“When I came in I was 15. I’ve been here for over a year. I’m XX3. They put me in XX3 once I was sentenced in 90-to-life. I can’t parole until 72 years. Technically, they can’t give you a life sentence, but they did. I wouldn’t call myself washed because I’m coming home. I think the most I’ll do is 30, but I’m appealing. Washed means, like, I’ll get rid of you. I’ll wash you away. You’re washed by an institution. An institution can do that to people…but I’m going to keep myself positive. I’m a member of the Fudge Town Mafia Crips in Watts. I was 16 when I was sentenced. And they have me housed like this in case I hurt myself. But I’m in the SHU because I’m an HRO (high risk offender.)

Why do you fight? Why do you shoot people? Because nobody wants to lose in Watts…
Why you’re looking so hard at fighting depends on the details.

Barry J Nidorf Juvenile Hall, 16350 Filbert St, Sylmar, CA 91342

My mom and dad visit. I have two brothers, I’m the youngest. I need three and a half credits for my high school diploma. Once I get my credits they’ll send me to YA—youth authority. Gangbanging is deeper than territory. It used to be about respect for people. That changed in the 80’s, with crack and sherm. Drugs affected everything then. Rival gang members have issues that are deeper than colors. Colors don’t mean much anymore. Red and blue, doesn’t matter. I wear whatever I want. There’s no structure within the gangs. No rules to follow. Lots of the crime comes from fights. Lots of the fights come from drugs. I didn’t ask for this. At 12 my mind was somewhere else. Then I went to Marcham Middle School, there are five different hoods there. Even earlier, in sixth grade, I was already in a gang. Respect comes with pride. And we do things to gain respect. Sometimes there’s just too much pride involved. Why do you fight? Why do you shoot people? Because nobody wants to lose in Watts. Everybody knows everybody. So it’s not too hard to figure out what’s going on. Why you’re looking so hard at fighting depends on the details.”

-D.D., age 17

**Interviews with youth are recorded to the best of our ability. All personal histories and anecdotes are self-reported by the children. To protect confidentiality of the youth, identities have been obscured, initials have been changed, and identifying details have been removed. Interviews have not been edited or altered for content.

One thought on “I can’t parole until 72 years.

  1. What about Rick Wershe who is 27 years into a life sentence?? -> Richard Wershe Jr is currently serving a life prison sentence in the Michigan Department of Corrections for a single drug possession conviction from January 1988. When he was arrested he was only 17 years old. Newly uncovered evidence proves he was led into the life of being a teenage drug dealer by the federal government. Rick was recruited by a narcotics task force made up by the FBI, DEA, and several Detroit Police Department detectives in 1984 as a 14 year old juvenile, encouraged to drop out of high school and eventually put to work as a paid undercover operative in some of the state’s most dangerous criminal organizations for the next three years.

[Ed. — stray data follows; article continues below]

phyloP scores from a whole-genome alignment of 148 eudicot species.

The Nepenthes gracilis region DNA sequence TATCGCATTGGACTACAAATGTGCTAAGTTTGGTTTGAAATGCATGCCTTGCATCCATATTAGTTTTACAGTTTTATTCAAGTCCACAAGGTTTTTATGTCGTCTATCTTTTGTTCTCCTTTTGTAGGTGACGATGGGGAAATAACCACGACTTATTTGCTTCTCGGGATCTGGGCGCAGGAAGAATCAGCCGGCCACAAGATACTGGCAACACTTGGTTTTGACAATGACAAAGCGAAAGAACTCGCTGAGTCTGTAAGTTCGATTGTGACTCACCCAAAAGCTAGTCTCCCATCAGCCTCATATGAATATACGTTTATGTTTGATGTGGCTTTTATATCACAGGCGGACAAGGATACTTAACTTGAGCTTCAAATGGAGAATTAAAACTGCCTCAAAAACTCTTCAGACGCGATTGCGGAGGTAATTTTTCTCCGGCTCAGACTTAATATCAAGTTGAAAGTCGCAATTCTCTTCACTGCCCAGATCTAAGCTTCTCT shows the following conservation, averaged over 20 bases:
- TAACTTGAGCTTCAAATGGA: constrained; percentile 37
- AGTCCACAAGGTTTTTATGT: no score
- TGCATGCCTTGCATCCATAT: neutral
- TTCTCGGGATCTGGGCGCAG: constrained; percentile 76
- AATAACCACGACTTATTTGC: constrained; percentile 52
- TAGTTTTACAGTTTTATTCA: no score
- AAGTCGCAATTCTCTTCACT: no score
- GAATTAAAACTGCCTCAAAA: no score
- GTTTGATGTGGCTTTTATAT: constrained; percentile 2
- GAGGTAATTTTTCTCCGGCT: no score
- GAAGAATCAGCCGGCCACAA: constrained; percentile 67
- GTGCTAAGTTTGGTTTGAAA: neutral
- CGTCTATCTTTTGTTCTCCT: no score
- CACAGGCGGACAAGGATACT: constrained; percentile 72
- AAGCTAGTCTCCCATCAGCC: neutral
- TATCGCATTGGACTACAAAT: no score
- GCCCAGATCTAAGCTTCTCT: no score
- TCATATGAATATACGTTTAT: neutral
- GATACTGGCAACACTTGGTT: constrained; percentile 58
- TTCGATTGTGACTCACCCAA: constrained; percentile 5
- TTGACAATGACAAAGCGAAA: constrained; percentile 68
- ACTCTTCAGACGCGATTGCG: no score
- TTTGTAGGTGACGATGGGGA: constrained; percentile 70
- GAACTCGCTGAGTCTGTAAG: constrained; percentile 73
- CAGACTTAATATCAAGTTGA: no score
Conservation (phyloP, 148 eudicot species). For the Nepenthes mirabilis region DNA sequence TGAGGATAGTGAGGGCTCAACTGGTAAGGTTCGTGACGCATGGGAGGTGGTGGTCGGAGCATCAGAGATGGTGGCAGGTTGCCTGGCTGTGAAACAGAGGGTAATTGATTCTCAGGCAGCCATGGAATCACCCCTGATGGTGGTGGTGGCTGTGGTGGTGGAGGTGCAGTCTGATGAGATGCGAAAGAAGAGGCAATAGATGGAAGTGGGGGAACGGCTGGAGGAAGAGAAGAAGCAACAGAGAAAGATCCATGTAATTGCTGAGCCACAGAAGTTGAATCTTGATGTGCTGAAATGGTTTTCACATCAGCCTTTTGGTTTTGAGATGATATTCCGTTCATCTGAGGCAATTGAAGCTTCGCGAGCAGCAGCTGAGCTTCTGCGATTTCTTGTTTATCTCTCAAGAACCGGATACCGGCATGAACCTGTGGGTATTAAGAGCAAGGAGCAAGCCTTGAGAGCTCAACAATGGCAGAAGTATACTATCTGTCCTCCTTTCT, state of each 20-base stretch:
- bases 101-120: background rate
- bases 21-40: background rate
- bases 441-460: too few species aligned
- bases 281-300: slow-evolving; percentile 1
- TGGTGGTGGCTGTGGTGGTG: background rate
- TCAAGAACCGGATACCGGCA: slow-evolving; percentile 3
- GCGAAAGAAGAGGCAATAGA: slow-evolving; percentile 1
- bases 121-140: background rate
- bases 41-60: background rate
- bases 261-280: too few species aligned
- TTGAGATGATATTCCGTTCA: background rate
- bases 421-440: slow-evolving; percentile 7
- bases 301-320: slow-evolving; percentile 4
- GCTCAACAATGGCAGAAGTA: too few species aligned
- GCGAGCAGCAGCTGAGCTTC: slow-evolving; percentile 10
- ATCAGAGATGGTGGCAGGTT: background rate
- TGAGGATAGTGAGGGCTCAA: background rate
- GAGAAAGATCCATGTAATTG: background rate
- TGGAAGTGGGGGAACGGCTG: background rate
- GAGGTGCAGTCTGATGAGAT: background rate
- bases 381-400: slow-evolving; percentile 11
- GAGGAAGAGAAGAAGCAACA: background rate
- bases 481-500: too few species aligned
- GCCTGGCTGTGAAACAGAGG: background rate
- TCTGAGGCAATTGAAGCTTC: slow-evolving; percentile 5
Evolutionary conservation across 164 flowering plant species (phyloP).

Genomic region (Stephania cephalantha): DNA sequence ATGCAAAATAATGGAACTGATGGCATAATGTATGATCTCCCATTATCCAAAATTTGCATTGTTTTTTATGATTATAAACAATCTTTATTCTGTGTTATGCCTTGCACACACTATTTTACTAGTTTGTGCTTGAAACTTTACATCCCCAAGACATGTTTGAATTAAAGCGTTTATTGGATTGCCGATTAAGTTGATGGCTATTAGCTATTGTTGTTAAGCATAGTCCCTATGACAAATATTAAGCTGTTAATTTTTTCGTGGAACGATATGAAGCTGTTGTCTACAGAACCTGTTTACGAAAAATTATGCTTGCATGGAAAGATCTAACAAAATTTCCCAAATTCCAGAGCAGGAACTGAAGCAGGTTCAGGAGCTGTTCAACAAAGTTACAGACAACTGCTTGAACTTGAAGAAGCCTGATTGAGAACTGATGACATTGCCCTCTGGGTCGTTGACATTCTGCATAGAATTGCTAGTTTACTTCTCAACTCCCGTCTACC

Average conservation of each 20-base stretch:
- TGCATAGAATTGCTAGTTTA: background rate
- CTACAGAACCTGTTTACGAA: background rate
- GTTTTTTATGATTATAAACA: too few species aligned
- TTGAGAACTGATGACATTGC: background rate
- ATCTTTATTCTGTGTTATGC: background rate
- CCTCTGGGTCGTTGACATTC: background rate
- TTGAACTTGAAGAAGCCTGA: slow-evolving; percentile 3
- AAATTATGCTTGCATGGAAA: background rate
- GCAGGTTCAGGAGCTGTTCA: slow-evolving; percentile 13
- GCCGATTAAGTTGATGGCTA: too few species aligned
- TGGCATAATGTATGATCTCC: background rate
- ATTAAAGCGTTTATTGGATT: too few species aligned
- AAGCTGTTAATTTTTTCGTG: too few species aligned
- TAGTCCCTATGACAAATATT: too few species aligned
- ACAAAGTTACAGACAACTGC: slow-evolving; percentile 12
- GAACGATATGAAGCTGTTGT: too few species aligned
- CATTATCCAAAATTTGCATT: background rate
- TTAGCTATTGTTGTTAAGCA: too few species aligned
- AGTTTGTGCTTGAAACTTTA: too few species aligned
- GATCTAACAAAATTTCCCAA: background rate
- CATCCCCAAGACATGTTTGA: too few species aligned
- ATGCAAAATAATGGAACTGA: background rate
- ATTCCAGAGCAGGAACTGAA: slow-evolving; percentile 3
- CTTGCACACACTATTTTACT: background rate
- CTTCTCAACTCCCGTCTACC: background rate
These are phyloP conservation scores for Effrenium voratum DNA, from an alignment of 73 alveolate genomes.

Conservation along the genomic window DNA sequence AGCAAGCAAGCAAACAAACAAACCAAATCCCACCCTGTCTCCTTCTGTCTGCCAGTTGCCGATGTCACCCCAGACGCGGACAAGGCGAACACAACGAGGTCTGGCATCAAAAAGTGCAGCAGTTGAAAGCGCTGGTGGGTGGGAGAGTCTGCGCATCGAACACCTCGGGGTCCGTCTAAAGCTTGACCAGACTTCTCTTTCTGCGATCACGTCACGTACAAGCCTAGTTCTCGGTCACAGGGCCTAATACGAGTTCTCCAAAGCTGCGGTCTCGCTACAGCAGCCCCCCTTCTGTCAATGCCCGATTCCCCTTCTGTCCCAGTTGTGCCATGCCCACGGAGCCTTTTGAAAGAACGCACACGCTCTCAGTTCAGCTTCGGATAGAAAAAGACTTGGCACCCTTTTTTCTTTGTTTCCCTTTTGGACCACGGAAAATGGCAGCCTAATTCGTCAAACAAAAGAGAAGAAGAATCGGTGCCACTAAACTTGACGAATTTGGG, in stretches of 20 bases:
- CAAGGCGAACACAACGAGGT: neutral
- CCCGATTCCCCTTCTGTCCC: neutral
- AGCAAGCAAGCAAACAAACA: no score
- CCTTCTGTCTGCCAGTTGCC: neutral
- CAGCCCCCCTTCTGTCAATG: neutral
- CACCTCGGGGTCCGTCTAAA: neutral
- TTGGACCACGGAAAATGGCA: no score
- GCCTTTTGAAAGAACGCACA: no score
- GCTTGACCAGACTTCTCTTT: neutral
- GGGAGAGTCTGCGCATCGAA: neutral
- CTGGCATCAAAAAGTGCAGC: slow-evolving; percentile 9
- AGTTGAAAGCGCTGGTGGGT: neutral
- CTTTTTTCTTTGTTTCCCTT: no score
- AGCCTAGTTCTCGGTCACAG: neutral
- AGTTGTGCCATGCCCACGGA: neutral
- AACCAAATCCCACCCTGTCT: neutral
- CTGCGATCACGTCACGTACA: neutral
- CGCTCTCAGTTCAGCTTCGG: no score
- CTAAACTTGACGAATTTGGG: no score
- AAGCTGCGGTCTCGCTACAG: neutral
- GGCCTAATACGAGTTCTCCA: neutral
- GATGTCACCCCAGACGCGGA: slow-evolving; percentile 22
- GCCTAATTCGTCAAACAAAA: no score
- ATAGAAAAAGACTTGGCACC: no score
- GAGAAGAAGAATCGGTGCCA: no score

Following his conviction, he was sentenced under Michigan’s ultra-tough “650-Lifer Law”, a law erased from the books in 1998, allowing him to be eligible for parole. In the three times before the parole board in the last decade, he’s been rejected every time. As of 2012, he was the only minor sentenced under that law in the whole Michigan prison system that remains behind bars. He is also the only person in the country convicted as a minor for a non violent crime facing the prospect of serving a life sentence.
    In the 25 years Rick has been incarcerated, he has cooperated with law enforcement extensively. Prosecutors have said that without his help, the largest police corruption case in Detroit’s history would not have been possible. Some of the people ending up being convicted included members of Coleman Young’s family.
    Rick’s situation doesn’t feel right in many ways. This site will hopefully educate people who are unfamiliar with his situation , however isn’t intended for “fans” to glamorize or endorse his behavior.
    Once a boy who made a mistake, Rick is now simply a man in his mid-40’s in search of a second chance.








    This is a letter from a retired Detroit police officer to the Michigan Parole Board in June, 2012. -> http://i1369.photobucket.com/albums/ag220/Dave_Majkowski/greene_zps6423a7e5.jpg

    This is a letter to the Michigan Parole Board from a former FBI agent who worked directly with Rick Wershe when he was working undercover for them and the Detroit Police Department. He is someone who knows the truth and is not afraid to speak up. -> http://i1369.photobucket.com/albums/ag220/Dave_Majkowski/gregg_zps8013fa8f.jpg


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